It's summer and the living is supposed to be easy. Try telling that to summer renters accustomed to the comforts of home.

Summer rentals are notoriously Spartan. No reading lamps, no scatter rugs, no towels. Lots of bare walls. A "fully-equipped kitchen" means odd pieces of tableware, drinking glasses with the jelly labels washed off and a couple of dented cooking pots. And just try to find the can opener!Not to worry.

Bring along some color and comfort in bed and bath linens from home. Then go shopping for kitchen fill-ins and a few inexpensive lamps, a couple of floor mats and a new shower curtain. Most renters head for the discount stores, but true shoppers make a beeline for the flea markets and yard sales.

"For $200 or $300, a rental can be gorgeous instead of grungy, and at the end of the summer you can put it all in a carton and save it for the following summer," says Teri Seidman of New York.

Linda Barnett of Evanston, Ill., preaches the same gospel.

"The few hundred dollars that you spend often is no more than you would pay for one or two nights in a hotel. And amortized over the length of the summer or over several summers, it's negligible," she says.

Barnett leads seminars at Chicago-area stores such as HomeGoods and T.J. Max on how to decorate with inexpensive ready-mades. But she says her greatest accomplishment was a spectacular make over of a house on a Greek island without electricity or heat. After she bought a few creature comforts in town and rearranged the furniture, she and some friends spent two comfortable weeks there.

"I bought coarsely-woven bedspreads, rag rugs, inexpensive unprocessed wool handbags and candles in various sizes and shapes," Barnett says.

She made throw cushions from the handbags by cutting off the handles and stuffing the cushions with pillows found in the house. She threw the bedspreads over the seating and improvised slipcovers from bedsheets in the closet. Total cost was about $200.

"It was worth it to have some creature comforts and something visually pleasing," Barnett says. "I can't have a good time in an ugly place."

Seidman, co-author of "Decorating for Comfort" (Villard, $14.95), fixed up a beach rental on New York's Long Island in the early 1970s. It was her baptism into the decorating business.

She rearranged the furniture, made some judicious purchases and did a little painting - with the owner's permission. She enjoyed the summer, but the greatest reward came at the end.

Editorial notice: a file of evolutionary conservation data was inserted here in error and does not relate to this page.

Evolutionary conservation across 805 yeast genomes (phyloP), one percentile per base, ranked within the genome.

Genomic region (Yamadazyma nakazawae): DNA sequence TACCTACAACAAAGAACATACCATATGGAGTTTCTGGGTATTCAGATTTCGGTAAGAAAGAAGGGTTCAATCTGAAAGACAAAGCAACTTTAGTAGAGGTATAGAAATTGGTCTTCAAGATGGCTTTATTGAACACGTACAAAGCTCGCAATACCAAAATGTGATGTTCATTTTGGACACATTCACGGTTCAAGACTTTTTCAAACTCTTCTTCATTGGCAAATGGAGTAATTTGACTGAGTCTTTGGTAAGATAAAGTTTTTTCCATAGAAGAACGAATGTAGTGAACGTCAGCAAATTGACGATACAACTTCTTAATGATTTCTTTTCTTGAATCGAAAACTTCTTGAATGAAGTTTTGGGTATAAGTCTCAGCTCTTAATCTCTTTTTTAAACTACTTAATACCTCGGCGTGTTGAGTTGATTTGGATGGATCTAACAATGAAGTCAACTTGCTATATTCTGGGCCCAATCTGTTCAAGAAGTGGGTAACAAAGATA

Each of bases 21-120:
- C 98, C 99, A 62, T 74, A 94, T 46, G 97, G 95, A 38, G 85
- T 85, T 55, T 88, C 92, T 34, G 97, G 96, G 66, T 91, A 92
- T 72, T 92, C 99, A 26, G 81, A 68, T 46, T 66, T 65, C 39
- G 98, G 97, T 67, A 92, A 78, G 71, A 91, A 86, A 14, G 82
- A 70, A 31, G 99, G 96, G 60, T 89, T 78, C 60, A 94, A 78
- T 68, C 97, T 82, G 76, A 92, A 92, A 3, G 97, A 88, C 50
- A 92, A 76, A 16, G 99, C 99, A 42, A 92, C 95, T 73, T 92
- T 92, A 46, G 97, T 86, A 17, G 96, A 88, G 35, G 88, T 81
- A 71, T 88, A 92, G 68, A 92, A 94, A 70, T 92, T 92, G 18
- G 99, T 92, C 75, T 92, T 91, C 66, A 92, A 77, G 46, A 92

"The owners asked me to leave it all and even paid me for the stuff I'd added," she recalls.

Over the years in other houses, Seidman has moved lamp tables into bedrooms as night stands, hidden unsightly wall decor and covered "yucky" carpets with small area rugs.

She has turned a camp trunk into a coffee table, spray-painted milk cans to hold cut flowers, covered tables with floor-length cloths, and lit candles at night.

She now owns a house at the beach, but Seidman enjoys doing summer make overs for others. In late spring she was fixing up a small cottage for her mother.

"From a chain store we bought a `Bed in a Bag' that includes sheets, dust ruffle, pillow shams and comforter; a lamp; place mats; and a chest and table in white that you put together yourself. We bought a recliner from the Salvation Army for $50."

Seidman and Barnett have plenty of other ideas for redoing a summer rental quickly and cheaply.

"You can do a lot with sheets," Barnett says, "for example, rigging up a curtain by running a curtain rod through the heading of a twin flat sheet."

Use fabric glue to hem the sheet, or let it puddle on the floor. If there's no rod and you don't want to make holes, buy a tension rod that fits inside the window frame.

To cheer up a dreary room, buy crepe paper flowers and arrange them in a pitcher. Buy a colorful kite and hang it on the wall.

Seidman's must-have list includes inexpensive lamps, baskets, throw pillows and mirrors; colorful dish towels, potholders and place mats; candles and candle holders; and cotton throws over threadbare sofas.

Besides discount stores, she checks out local thrift shops and yard sales.

"Anything you buy, you can spray paint," Seidman says, "and some people would consider this kind of shopping and refurbishing part of the fun of a summer vacation."